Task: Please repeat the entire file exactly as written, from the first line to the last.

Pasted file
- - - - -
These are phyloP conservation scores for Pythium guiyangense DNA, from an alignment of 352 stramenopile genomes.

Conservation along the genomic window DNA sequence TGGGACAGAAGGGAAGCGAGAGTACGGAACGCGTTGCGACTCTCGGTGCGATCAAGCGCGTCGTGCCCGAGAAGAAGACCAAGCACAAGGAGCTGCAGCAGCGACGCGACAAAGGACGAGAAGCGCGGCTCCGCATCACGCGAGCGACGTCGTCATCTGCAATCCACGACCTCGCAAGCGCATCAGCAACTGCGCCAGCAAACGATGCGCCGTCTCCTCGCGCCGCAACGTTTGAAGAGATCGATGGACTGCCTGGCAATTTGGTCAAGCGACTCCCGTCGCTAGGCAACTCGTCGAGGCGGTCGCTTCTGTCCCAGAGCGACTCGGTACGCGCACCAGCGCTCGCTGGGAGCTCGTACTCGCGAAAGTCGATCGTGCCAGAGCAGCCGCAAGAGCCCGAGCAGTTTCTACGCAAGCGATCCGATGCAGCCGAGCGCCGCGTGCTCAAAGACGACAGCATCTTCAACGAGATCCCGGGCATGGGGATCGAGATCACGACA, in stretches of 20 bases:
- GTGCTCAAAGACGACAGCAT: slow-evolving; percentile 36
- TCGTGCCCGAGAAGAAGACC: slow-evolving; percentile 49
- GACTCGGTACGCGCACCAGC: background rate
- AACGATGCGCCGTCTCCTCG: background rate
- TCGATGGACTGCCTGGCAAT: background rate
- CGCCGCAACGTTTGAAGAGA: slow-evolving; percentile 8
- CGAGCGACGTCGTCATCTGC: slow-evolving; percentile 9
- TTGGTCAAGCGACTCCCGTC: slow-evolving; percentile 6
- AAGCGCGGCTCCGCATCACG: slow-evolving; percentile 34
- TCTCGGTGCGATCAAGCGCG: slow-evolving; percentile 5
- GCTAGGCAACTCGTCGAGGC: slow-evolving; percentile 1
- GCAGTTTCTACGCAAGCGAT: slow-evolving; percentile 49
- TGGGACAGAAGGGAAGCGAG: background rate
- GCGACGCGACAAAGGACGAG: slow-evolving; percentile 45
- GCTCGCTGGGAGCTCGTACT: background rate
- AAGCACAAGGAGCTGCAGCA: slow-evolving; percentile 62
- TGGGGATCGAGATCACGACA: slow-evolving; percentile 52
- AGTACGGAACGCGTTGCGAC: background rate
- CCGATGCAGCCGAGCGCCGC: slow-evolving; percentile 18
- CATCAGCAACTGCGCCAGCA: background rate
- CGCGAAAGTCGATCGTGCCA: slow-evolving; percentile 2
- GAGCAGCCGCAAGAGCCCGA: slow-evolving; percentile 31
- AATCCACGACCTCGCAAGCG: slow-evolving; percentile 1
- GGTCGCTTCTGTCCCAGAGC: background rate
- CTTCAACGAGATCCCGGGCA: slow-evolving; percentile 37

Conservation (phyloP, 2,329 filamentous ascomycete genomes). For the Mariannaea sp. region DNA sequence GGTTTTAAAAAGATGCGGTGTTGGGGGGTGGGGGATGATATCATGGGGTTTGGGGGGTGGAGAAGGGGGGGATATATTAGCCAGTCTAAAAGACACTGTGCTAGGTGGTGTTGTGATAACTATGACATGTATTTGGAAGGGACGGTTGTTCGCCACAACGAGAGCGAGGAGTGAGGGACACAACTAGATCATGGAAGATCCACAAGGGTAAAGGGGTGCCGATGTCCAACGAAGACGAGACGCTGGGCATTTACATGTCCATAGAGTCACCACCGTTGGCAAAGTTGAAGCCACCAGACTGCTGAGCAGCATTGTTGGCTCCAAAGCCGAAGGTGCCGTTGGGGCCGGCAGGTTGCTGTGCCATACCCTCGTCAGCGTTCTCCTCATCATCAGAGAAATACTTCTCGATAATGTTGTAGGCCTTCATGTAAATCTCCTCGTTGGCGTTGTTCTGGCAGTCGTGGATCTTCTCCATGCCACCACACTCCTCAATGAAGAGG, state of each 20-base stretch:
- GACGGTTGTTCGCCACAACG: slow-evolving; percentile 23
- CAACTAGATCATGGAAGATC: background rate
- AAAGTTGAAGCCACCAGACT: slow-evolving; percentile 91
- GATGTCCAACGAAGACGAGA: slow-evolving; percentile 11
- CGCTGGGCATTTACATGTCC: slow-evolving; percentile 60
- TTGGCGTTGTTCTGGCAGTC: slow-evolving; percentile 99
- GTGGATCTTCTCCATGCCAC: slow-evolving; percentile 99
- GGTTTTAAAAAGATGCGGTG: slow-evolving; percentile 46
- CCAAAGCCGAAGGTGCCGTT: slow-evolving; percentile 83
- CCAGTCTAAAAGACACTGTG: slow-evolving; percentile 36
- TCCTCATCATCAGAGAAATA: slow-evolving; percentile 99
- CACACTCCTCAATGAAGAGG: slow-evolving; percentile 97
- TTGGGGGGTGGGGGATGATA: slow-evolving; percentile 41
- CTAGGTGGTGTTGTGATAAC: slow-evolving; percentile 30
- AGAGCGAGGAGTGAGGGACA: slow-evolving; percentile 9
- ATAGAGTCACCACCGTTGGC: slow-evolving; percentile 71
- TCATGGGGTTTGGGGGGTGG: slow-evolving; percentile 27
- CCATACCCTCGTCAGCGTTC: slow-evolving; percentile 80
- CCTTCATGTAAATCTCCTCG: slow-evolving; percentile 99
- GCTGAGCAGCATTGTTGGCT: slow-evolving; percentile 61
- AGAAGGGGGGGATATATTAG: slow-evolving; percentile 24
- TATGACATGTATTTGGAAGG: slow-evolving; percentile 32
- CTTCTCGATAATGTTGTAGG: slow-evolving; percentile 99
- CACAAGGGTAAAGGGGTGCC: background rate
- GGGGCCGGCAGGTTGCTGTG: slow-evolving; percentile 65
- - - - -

These are phyloP conservation scores for Pythium guiyangense DNA, from an alignment of 352 stramenopile genomes.

Conservation along the genomic window DNA sequence TGGGACAGAAGGGAAGCGAGAGTACGGAACGCGTTGCGACTCTCGGTGCGATCAAGCGCGTCGTGCCCGAGAAGAAGACCAAGCACAAGGAGCTGCAGCAGCGACGCGACAAAGGACGAGAAGCGCGGCTCCGCATCACGCGAGCGACGTCGTCATCTGCAATCCACGACCTCGCAAGCGCATCAGCAACTGCGCCAGCAAACGATGCGCCGTCTCCTCGCGCCGCAACGTTTGAAGAGATCGATGGACTGCCTGGCAATTTGGTCAAGCGACTCCCGTCGCTAGGCAACTCGTCGAGGCGGTCGCTTCTGTCCCAGAGCGACTCGGTACGCGCACCAGCGCTCGCTGGGAGCTCGTACTCGCGAAAGTCGATCGTGCCAGAGCAGCCGCAAGAGCCCGAGCAGTTTCTACGCAAGCGATCCGATGCAGCCGAGCGCCGCGTGCTCAAAGACGACAGCATCTTCAACGAGATCCCGGGCATGGGGATCGAGATCACGACA, in stretches of 20 bases:
- GTGCTCAAAGACGACAGCAT: slow-evolving; percentile 36
- TCGTGCCCGAGAAGAAGACC: slow-evolving; percentile 49
- GACTCGGTACGCGCACCAGC: background rate
- AACGATGCGCCGTCTCCTCG: background rate
- TCGATGGACTGCCTGGCAAT: background rate
- CGCCGCAACGTTTGAAGAGA: slow-evolving; percentile 8
- CGAGCGACGTCGTCATCTGC: slow-evolving; percentile 9
- TTGGTCAAGCGACTCCCGTC: slow-evolving; percentile 6
- AAGCGCGGCTCCGCATCACG: slow-evolving; percentile 34
- TCTCGGTGCGATCAAGCGCG: slow-evolving; percentile 5
- GCTAGGCAACTCGTCGAGGC: slow-evolving; percentile 1
- GCAGTTTCTACGCAAGCGAT: slow-evolving; percentile 49
- TGGGACAGAAGGGAAGCGAG: background rate
- GCGACGCGACAAAGGACGAG: slow-evolving; percentile 45
- GCTCGCTGGGAGCTCGTACT: background rate
- AAGCACAAGGAGCTGCAGCA: slow-evolving; percentile 62
- TGGGGATCGAGATCACGACA: slow-evolving; percentile 52
- AGTACGGAACGCGTTGCGAC: background rate
- CCGATGCAGCCGAGCGCCGC: slow-evolving; percentile 18
- CATCAGCAACTGCGCCAGCA: background rate
- CGCGAAAGTCGATCGTGCCA: slow-evolving; percentile 2
- GAGCAGCCGCAAGAGCCCGA: slow-evolving; percentile 31
- AATCCACGACCTCGCAAGCG: slow-evolving; percentile 1
- GGTCGCTTCTGTCCCAGAGC: background rate
- CTTCAACGAGATCCCGGGCA: slow-evolving; percentile 37

Conservation (phyloP, 2,329 filamentous ascomycete genomes). For the Mariannaea sp. region DNA sequence GGTTTTAAAAAGATGCGGTGTTGGGGGGTGGGGGATGATATCATGGGGTTTGGGGGGTGGAGAAGGGGGGGATATATTAGCCAGTCTAAAAGACACTGTGCTAGGTGGTGTTGTGATAACTATGACATGTATTTGGAAGGGACGGTTGTTCGCCACAACGAGAGCGAGGAGTGAGGGACACAACTAGATCATGGAAGATCCACAAGGGTAAAGGGGTGCCGATGTCCAACGAAGACGAGACGCTGGGCATTTACATGTCCATAGAGTCACCACCGTTGGCAAAGTTGAAGCCACCAGACTGCTGAGCAGCATTGTTGGCTCCAAAGCCGAAGGTGCCGTTGGGGCCGGCAGGTTGCTGTGCCATACCCTCGTCAGCGTTCTCCTCATCATCAGAGAAATACTTCTCGATAATGTTGTAGGCCTTCATGTAAATCTCCTCGTTGGCGTTGTTCTGGCAGTCGTGGATCTTCTCCATGCCACCACACTCCTCAATGAAGAGG, state of each 20-base stretch:
- GACGGTTGTTCGCCACAACG: slow-evolving; percentile 23
- CAACTAGATCATGGAAGATC: background rate
- AAAGTTGAAGCCACCAGACT: slow-evolving; percentile 91
- GATGTCCAACGAAGACGAGA: slow-evolving; percentile 11
- CGCTGGGCATTTACATGTCC: slow-evolving; percentile 60
- TTGGCGTTGTTCTGGCAGTC: slow-evolving; percentile 99
- GTGGATCTTCTCCATGCCAC: slow-evolving; percentile 99
- GGTTTTAAAAAGATGCGGTG: slow-evolving; percentile 46
- CCAAAGCCGAAGGTGCCGTT: slow-evolving; percentile 83
- CCAGTCTAAAAGACACTGTG: slow-evolving; percentile 36
- TCCTCATCATCAGAGAAATA: slow-evolving; percentile 99
- CACACTCCTCAATGAAGAGG: slow-evolving; percentile 97
- TTGGGGGGTGGGGGATGATA: slow-evolving; percentile 41
- CTAGGTGGTGTTGTGATAAC: slow-evolving; percentile 30
- AGAGCGAGGAGTGAGGGACA: slow-evolving; percentile 9
- ATAGAGTCACCACCGTTGGC: slow-evolving; percentile 71
- TCATGGGGTTTGGGGGGTGG: slow-evolving; percentile 27
- CCATACCCTCGTCAGCGTTC: slow-evolving; percentile 80
- CCTTCATGTAAATCTCCTCG: slow-evolving; percentile 99
- GCTGAGCAGCATTGTTGGCT: slow-evolving; percentile 61
- AGAAGGGGGGGATATATTAG: slow-evolving; percentile 24
- TATGACATGTATTTGGAAGG: slow-evolving; percentile 32
- CTTCTCGATAATGTTGTAGG: slow-evolving; percentile 99
- CACAAGGGTAAAGGGGTGCC: background rate
- GGGGCCGGCAGGTTGCTGTG: slow-evolving; percentile 65